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Frithia pulchra (Fairy Elephant's Feet)


Scientific Name

Frithia pulchra N.E.Br.

Common Names

Window Plants, Baby Toes, Fairy Elephant's Feet, Transvaal Fairy Elephant's Feet

Scientific Classification

Family: Aizoaceae
Subfamily: Ruschioideae
Tribe: Ruschieae
Genus: Frithia


Frithia pulchra is a dwarf, almost stemless, rosette-forming, perennial succulent, up to 1.2 inches (3 cm) in diameter. It is similar looking to the Fenestraria rhopalophylla, but its leaves are more tubular and the flowers are bright magenta with a white or light yellow center. Leaves are club-shaped, arranged in a cluster, up to 0.8 inches (2 cm) long and up to 0.2 inches (0.5 cm) in diameter. They are often partially buried, grey-green and transparent at the tips. Flowers are daisy-like and up to 1.4 inches (3.5 cm) in diameter. Quite robust, yellow to ochre fruits are spongy capsules, resembling a barrel up to 0.2 inches (0.5 cm) in diameter.

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USDA hardiness zones 9b to 11b: from 25 °F (−3.9 °C) to 50 °F (+10 °C).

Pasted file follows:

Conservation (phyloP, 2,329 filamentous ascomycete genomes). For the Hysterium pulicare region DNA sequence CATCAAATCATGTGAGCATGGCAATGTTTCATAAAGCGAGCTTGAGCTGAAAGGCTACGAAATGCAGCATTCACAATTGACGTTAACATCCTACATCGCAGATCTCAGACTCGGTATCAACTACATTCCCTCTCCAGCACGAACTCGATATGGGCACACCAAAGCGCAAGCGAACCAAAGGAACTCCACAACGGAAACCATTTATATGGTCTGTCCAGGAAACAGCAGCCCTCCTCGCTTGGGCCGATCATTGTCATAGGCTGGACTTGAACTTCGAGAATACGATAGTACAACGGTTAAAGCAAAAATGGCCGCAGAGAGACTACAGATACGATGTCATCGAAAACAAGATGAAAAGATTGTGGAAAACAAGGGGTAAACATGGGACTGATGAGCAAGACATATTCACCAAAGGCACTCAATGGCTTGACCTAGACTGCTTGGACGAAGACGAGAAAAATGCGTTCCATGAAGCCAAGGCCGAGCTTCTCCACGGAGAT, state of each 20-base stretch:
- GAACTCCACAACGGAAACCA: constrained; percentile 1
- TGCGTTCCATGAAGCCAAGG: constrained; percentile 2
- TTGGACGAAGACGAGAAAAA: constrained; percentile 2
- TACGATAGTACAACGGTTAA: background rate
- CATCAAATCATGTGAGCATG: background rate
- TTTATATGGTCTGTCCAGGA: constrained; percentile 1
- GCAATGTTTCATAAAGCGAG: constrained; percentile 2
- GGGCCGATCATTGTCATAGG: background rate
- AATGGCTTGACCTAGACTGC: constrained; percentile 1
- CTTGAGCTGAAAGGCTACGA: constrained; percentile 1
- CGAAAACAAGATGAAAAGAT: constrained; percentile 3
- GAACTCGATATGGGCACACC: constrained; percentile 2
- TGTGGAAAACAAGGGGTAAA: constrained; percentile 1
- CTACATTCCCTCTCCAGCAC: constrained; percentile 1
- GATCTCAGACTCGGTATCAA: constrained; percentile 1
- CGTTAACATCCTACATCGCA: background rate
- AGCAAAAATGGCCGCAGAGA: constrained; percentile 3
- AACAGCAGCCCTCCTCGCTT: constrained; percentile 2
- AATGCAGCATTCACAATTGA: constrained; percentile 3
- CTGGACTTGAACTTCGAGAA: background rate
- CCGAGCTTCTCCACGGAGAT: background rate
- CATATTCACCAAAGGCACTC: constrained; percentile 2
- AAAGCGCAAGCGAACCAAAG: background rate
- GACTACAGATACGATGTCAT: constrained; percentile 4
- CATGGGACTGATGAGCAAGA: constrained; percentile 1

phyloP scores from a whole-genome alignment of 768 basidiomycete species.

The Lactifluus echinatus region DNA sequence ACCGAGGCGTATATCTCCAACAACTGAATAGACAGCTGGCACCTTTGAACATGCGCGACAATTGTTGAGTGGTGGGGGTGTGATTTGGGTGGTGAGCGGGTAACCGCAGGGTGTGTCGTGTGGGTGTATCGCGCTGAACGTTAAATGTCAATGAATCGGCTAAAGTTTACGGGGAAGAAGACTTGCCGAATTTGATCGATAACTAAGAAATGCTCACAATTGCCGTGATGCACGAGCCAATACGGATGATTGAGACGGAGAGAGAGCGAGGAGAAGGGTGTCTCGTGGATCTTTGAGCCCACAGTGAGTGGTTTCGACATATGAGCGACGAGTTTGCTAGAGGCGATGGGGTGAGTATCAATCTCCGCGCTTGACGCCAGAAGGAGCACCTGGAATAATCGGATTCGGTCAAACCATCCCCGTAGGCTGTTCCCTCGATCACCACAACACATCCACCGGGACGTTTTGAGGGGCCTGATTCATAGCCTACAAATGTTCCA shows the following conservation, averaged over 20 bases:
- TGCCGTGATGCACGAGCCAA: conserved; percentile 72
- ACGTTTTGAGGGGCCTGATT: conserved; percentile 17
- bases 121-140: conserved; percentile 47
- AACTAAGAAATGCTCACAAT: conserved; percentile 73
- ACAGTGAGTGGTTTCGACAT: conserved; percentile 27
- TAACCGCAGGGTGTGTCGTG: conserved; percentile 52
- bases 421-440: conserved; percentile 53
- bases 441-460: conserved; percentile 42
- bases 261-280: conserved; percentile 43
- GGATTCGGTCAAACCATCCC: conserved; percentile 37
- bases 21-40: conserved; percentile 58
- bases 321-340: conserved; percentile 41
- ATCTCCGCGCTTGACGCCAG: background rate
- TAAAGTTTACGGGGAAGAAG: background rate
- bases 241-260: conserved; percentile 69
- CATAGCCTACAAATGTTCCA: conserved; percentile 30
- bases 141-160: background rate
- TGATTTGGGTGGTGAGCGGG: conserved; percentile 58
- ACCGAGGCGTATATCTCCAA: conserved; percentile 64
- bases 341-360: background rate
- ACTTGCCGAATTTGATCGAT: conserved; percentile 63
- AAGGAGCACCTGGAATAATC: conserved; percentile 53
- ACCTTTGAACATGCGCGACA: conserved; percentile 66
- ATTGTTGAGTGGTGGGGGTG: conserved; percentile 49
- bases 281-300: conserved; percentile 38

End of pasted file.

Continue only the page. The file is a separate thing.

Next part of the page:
How to Grow and Care

Frithias are summer growers and relatively easy to cultivate. They need light sporadic watering during their winter resting period and require moderate sprinkling in summer as they are rot prone if kept too moist when the heat turns off their growth cycle. Gritty, well-drained soil, containing a small amount of organic material will keep these species happy.

These succulent plants can be grown in pots or out of doors in a rockery. Soak the compost fully but allow it to dry out perfectly between waterings. Underwatering can lead to disastrous results, so be generous with water in summer. Nearly all problems occur as a result of overwatering and poor ventilation, especially when weather conditions are dull and cool or very humid. Keep dry in the winter. They do well in full blazing sun, as well as whit some shade in summer.

Frithias can be grown from seed, sown in a gritty sandstone medium or propagated vegetatively by division.

Learn more at How to Grow and Care for Frithia.


Frithia pulchra is native to South Africa (Gauteng, North West).


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